Take the 2-minute tour ×
Stack Overflow is a question and answer site for professional and enthusiast programmers. It's 100% free, no registration required.

Let's say I have such class hierarchy:

abstract class Expr
case class Var(name: String) extends Expr
case class ExpList(listExp: List[Expr]) extends Expr

Would it be better to define constructor of ExpList like this:

case class ExpList(listExp: Expr*) extends Expr

I would like to know, what are drawbacks/benefits of each definitions regards pattern matching?

share|improve this question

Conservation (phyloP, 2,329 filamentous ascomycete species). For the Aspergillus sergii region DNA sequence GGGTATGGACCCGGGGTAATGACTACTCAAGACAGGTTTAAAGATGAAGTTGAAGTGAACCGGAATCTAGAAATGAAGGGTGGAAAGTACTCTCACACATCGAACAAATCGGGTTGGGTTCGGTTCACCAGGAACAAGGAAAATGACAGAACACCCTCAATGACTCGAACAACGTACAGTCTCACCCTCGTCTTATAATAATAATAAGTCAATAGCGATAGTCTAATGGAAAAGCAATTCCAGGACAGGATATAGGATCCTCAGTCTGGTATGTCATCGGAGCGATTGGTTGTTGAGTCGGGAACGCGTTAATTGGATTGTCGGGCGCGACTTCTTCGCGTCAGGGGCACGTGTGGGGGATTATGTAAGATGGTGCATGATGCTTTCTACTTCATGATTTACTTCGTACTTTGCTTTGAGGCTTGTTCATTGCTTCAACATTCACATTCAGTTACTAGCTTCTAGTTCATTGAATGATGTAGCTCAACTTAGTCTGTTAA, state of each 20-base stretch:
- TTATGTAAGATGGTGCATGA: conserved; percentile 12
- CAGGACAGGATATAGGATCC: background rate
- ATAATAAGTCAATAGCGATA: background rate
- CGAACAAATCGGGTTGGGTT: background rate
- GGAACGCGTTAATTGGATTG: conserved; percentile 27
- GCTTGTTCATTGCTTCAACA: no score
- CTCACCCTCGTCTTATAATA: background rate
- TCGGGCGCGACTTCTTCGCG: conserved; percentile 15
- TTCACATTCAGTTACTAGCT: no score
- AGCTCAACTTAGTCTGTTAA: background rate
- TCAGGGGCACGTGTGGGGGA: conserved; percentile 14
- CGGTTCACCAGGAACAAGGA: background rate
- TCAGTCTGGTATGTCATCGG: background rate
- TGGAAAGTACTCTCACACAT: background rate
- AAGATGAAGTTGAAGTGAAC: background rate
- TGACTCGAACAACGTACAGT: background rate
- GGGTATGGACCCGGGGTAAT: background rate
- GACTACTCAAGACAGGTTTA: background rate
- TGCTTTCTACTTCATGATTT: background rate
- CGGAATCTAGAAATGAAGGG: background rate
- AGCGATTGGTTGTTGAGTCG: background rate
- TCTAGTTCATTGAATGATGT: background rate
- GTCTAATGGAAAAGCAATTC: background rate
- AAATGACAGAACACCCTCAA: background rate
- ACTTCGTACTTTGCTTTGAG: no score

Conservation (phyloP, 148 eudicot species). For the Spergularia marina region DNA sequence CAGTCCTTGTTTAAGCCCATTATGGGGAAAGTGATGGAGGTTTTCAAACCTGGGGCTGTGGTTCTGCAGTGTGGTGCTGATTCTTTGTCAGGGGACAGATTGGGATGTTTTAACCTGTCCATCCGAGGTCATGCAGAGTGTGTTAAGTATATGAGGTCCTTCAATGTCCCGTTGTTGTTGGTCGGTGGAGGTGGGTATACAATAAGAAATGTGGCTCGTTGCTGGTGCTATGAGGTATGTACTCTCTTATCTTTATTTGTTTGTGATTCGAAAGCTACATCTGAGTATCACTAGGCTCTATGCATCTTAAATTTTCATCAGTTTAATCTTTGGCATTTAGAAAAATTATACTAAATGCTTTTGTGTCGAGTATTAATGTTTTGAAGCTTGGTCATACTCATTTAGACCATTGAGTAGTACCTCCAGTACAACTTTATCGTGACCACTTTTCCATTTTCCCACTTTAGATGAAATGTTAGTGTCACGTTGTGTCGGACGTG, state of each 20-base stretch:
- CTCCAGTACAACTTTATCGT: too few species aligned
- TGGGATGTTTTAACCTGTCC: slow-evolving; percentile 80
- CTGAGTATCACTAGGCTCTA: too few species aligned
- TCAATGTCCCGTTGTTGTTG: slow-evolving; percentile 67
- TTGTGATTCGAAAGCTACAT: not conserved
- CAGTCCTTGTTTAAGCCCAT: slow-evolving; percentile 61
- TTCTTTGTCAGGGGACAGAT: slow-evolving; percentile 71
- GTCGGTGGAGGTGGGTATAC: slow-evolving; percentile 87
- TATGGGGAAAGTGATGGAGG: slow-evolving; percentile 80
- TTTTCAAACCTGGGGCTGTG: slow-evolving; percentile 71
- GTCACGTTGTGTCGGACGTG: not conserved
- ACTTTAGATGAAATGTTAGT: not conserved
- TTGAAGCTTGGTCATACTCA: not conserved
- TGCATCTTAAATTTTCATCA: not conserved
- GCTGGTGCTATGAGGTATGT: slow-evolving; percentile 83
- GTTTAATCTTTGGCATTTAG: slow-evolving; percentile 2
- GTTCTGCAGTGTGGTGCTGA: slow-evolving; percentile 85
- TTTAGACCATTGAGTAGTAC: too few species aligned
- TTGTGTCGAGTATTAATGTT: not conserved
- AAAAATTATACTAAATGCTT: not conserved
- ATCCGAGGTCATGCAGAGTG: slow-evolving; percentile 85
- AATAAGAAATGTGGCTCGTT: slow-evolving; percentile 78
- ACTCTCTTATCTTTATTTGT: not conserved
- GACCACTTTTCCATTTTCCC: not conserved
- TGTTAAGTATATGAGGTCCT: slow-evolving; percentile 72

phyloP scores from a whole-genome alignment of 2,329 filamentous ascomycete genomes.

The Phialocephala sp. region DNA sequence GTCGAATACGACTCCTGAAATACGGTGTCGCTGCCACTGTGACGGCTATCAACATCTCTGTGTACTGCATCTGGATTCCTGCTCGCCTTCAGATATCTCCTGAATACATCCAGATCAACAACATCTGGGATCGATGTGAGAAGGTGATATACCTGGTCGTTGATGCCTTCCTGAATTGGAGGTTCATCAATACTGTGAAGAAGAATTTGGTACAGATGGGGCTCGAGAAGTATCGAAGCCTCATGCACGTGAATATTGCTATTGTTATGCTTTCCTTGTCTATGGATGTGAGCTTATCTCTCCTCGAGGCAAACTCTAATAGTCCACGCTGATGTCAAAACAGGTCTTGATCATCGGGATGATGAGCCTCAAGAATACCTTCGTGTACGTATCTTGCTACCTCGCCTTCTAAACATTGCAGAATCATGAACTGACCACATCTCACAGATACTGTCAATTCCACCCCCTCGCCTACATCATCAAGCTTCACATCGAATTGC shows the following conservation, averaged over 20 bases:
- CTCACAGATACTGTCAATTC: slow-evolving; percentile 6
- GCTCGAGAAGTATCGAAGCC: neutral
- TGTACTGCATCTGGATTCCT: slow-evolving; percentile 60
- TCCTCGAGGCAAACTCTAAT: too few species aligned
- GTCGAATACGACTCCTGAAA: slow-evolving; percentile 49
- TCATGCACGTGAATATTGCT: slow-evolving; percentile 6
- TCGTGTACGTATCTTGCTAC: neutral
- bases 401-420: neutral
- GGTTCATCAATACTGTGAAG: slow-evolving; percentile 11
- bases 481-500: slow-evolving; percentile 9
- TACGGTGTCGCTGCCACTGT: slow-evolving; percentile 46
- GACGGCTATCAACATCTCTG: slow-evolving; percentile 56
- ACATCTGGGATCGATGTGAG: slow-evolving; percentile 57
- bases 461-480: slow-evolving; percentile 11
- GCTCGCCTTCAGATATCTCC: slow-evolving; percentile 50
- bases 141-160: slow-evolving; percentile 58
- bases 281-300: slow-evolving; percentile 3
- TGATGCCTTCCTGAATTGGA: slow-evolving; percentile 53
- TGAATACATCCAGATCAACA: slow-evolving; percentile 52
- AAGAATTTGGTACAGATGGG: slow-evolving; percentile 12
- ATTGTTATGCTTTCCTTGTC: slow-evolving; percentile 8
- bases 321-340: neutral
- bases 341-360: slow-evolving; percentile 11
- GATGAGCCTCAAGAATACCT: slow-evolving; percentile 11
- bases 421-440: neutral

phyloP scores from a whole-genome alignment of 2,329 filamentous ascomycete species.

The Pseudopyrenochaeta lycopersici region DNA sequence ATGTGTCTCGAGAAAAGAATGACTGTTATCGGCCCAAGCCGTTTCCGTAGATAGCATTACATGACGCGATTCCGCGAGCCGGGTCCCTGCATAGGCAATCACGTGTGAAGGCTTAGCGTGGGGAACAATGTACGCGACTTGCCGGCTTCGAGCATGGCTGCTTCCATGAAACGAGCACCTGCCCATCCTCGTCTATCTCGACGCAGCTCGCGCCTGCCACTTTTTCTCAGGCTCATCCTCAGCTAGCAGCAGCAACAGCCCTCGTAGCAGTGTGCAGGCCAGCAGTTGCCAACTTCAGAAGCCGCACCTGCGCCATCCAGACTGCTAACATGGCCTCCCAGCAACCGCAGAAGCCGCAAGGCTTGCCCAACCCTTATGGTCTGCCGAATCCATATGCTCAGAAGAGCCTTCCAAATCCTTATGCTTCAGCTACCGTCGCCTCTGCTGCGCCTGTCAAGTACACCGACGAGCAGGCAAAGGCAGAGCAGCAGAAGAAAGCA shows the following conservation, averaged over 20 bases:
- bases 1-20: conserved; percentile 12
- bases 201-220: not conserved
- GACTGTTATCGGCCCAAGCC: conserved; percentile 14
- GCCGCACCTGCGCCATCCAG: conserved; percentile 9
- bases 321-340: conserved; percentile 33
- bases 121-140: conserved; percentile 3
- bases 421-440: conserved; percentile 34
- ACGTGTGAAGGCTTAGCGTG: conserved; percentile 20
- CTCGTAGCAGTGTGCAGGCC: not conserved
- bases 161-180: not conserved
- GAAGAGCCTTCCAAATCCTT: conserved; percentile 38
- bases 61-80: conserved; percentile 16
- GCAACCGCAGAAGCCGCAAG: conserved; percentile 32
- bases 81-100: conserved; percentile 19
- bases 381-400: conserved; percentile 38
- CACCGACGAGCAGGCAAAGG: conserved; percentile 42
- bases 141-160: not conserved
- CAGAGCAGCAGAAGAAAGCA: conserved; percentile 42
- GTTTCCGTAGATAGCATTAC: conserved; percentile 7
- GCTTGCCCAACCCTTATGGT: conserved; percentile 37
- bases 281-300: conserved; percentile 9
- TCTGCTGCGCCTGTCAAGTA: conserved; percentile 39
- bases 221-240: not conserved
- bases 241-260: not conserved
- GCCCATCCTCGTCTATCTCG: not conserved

What is your use case? –  Matthew Farwell Feb 9 '12 at 23:12
    
I would like to do few normalizations over expressions... For example, one of the normalization rules is: Nested lists are flattened.... –  PrimosK Feb 9 '12 at 23:30

3 Answers 3

up vote 10 down vote accepted

You can have both constructors:

case class ExpList(listExp: List[Expr]) extends Expr
object ExpList {
  def apply(listExp: Expr*) = new ExpList(listExp.toList)
}

//now you can do
ExpList(List(Var("foo"), Var("bar")))
//or
ExpList(Var("foo"), Var("bar"))

Variadic arguments are converted to a mutable.WrappedArray, so to keep in line with the convention of case classes being immutable, you should use a list as the actual value.

share|improve this answer